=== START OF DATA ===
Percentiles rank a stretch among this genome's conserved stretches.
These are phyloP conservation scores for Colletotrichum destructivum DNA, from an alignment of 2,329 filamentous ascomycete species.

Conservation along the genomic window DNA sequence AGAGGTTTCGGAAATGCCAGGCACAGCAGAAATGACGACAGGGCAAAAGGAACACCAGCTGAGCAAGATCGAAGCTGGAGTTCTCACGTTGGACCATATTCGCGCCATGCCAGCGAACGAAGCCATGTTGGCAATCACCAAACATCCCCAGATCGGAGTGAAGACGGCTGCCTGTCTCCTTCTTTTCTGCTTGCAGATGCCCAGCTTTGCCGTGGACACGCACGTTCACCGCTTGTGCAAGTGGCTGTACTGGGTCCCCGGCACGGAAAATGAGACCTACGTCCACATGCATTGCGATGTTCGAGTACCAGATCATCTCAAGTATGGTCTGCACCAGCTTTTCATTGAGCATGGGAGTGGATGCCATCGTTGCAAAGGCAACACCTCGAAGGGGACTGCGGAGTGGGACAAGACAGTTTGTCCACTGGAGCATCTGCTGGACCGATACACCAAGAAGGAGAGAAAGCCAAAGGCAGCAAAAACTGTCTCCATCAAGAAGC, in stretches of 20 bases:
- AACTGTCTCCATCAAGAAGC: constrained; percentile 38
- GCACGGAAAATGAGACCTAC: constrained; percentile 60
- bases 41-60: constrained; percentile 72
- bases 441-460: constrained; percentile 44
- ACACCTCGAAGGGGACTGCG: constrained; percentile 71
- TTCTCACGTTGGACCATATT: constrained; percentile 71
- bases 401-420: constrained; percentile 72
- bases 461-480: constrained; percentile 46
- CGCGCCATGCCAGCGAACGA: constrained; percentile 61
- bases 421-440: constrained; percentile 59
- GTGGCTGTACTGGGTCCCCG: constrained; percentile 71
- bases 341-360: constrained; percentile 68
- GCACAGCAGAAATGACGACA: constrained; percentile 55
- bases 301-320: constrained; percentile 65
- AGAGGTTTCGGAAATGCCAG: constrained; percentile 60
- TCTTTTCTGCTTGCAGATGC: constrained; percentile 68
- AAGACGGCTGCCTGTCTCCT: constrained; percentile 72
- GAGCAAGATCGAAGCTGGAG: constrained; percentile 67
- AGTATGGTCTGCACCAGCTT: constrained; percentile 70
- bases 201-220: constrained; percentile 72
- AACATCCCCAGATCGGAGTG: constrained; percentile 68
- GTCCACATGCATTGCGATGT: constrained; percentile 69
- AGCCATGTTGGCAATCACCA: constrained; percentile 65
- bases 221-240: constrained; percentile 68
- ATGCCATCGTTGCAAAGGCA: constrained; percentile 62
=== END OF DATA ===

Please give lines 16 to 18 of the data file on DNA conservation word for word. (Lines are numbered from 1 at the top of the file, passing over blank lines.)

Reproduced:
- GCACAGCAGAAATGACGACA: constrained; percentile 55
- bases 301-320: constrained; percentile 65
- AGAGGTTTCGGAAATGCCAG: constrained; percentile 60